Chua Zong Fu photo

Disrupting Smishing Attacks Midstream, Take Down Fraudulent and Malicious Domains When Registered

By Chua Zong Fu, Vice President, Consulting at Ensign InfoSecurity

Phishing is most prevalent in cyber attack campaigns. Due to its simplicity, ease of obtaining tools for attacks, and believability when exploiting human weaknesses, phishing remains one of the most effective methods to trick unsuspecting victims into providing sensitive information, such as usernames, passwords, or bank accounts.

Today, threat actors have further evolved their tactics in smishing, or SMS phishing. This is a phishing attempt via SMS text message, WhatsApp, or any messaging platform. They are now employing smishing with a high level of realism in their cyber attack campaigns. These smishing attacks often include fake claims for parcel delivery, alerts of disruptions to services or subscriptions, or tempting promotions—urging the unsuspecting victims to click on malicious links. The Singapore Police Force highlighted that in September 2021 alone, at least 150 victims were believed to have fallen for such scams1.

Additionally, smishing attempts also come with links to malicious websites that are made to look like legitimate websites, tricking users to enter their username and password details. In 2021, the Hong Kong Monetary Authority published more than 180 alerts on fraudulent, suspicious, and unauthorised websites and mobile apps2.

It is common for threat actors to register websites with domain names similar to legitimate company websites to deceive end-users. Advanced phishing attacks use Homoglyph and Typosquatting techniques to trick users into clicking on malicious links:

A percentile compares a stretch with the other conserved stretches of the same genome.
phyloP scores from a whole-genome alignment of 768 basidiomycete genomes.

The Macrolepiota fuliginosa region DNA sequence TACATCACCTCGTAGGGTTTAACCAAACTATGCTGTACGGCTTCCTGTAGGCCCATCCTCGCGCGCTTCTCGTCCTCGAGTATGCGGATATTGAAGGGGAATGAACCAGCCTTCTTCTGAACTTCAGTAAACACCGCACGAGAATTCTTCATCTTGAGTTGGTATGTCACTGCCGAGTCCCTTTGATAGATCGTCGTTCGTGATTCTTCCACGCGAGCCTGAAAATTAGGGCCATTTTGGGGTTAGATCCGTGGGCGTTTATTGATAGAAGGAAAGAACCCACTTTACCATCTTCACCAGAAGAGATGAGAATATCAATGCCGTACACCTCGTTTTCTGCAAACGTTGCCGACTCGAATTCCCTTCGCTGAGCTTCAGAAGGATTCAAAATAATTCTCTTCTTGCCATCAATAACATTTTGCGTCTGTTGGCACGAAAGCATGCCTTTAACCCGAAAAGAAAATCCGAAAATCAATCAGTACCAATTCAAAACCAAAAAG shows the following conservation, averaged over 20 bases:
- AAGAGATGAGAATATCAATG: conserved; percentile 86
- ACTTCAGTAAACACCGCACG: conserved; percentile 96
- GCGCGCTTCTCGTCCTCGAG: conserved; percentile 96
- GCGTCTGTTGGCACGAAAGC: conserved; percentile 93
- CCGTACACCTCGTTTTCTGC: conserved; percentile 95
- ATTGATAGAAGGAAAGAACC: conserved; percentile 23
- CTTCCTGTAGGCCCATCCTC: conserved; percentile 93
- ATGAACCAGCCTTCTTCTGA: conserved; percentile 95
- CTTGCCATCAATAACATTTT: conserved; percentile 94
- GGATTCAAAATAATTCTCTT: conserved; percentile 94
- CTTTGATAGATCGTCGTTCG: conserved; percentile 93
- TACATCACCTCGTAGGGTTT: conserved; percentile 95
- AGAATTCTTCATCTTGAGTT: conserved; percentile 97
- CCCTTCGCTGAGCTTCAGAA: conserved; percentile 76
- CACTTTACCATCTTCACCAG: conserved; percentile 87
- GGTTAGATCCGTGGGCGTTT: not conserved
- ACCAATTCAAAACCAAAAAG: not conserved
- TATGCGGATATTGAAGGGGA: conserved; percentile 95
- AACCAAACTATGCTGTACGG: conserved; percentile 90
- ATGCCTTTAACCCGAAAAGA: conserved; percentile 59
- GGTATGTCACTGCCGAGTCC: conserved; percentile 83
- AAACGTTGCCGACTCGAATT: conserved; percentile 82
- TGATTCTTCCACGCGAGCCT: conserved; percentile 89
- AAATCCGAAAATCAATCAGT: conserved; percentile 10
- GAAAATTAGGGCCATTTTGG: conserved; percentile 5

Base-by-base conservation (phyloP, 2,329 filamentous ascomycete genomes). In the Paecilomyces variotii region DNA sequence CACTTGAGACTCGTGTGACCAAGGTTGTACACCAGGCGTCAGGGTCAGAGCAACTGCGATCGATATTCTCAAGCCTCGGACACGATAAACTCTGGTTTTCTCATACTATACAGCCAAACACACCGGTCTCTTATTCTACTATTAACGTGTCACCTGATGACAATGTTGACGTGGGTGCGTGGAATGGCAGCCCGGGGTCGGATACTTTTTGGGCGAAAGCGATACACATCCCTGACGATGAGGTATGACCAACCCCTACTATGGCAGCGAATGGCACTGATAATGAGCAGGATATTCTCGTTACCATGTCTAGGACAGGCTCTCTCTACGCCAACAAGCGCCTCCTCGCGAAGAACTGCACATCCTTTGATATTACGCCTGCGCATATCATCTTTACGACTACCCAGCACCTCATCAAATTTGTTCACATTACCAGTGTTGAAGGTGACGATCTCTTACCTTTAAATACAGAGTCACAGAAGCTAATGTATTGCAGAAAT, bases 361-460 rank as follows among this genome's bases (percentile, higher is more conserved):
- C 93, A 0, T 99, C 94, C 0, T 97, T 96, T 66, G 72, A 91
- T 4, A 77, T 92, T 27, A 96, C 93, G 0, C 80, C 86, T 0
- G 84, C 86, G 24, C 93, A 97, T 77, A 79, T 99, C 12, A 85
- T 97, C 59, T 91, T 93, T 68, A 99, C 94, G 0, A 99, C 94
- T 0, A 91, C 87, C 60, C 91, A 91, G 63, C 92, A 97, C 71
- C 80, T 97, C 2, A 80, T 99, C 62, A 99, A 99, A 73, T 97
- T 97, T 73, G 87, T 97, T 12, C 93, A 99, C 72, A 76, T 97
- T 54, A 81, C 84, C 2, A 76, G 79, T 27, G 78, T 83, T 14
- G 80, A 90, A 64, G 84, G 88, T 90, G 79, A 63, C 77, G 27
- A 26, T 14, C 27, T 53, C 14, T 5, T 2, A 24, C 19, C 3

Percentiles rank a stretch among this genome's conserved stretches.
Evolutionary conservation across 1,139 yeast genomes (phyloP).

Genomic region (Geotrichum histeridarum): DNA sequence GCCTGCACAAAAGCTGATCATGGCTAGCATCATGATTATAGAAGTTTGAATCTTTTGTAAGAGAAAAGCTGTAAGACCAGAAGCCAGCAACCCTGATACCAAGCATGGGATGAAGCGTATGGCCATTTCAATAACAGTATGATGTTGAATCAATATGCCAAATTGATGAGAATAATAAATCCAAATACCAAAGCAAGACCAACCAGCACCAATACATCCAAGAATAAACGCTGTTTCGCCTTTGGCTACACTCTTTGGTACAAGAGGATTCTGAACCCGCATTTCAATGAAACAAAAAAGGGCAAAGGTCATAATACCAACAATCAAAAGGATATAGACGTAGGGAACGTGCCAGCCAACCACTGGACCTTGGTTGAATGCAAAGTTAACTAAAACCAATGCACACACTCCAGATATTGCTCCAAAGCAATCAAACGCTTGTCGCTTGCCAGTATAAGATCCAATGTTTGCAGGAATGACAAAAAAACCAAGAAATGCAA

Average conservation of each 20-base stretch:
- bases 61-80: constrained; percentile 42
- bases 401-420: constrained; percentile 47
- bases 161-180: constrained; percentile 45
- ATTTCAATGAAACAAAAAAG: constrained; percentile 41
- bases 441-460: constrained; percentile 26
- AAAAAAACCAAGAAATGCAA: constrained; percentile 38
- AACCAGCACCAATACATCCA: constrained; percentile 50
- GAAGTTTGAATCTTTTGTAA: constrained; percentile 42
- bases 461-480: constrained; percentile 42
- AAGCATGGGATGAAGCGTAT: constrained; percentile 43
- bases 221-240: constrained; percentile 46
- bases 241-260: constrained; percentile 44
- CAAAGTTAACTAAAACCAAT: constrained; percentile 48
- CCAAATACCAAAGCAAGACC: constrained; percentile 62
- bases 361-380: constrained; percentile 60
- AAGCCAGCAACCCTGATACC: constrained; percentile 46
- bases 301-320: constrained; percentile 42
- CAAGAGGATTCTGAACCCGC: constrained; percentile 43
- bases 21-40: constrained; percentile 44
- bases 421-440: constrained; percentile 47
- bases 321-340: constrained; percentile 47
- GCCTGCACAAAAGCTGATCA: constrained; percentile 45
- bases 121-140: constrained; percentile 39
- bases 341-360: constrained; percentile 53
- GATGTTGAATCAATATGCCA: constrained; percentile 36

• Homoglyph – Threat actors use deceptive characters to create visually indistinguishable hyperlinks. it leverages the Unicode system that incorporates multiple writing systems with similar-looking characters.
  • Typosquatting – Threat actors register misspelt URLs of genuine organisations to trick end-users into divulging sensitive information, believing that they are on legitimate sites.

If unaddressed, such smishing attacks not only will lead to financial losses, but also cause significant damage to the reputation of affected organisations.

One approach to stop such domain masquerading attacks is to disrupt them midstream when threat actors are still preparing for an attack. By leveraging deep-learning technologies and cyber threat intelligence, organisations can put in measures to detect attacks before, during and after attacks. These include:

  1. Pre-emptively generating a list of domain names that look similar to legitimate company domains
  2. Monitoring this domain name list for registration changes (An early warning indicator of attacker activities)
  3. Leveraging on threat intelligence to identify ongoing campaigns and their related domain
  4. Investigating the domains for logos and visual similarities to legitimate domains as evidence for takedown

This approach allows organisations to proactively disrupt potential smishing attacks before they are launched, putting them ahead of their attackers.

Furthermore, we have developed a novel approach that has enhanced our detection of phishing attempts. It leverages on image recognition and transformer neural networks. By integrating this approach into our technology stack, coupled with up-to-date cyber threat intelligence, we can automatically detect and correlate elusive phishing attacks, as well as uncover lookalike domains hidden to the naked eye with greater accuracy and confidence.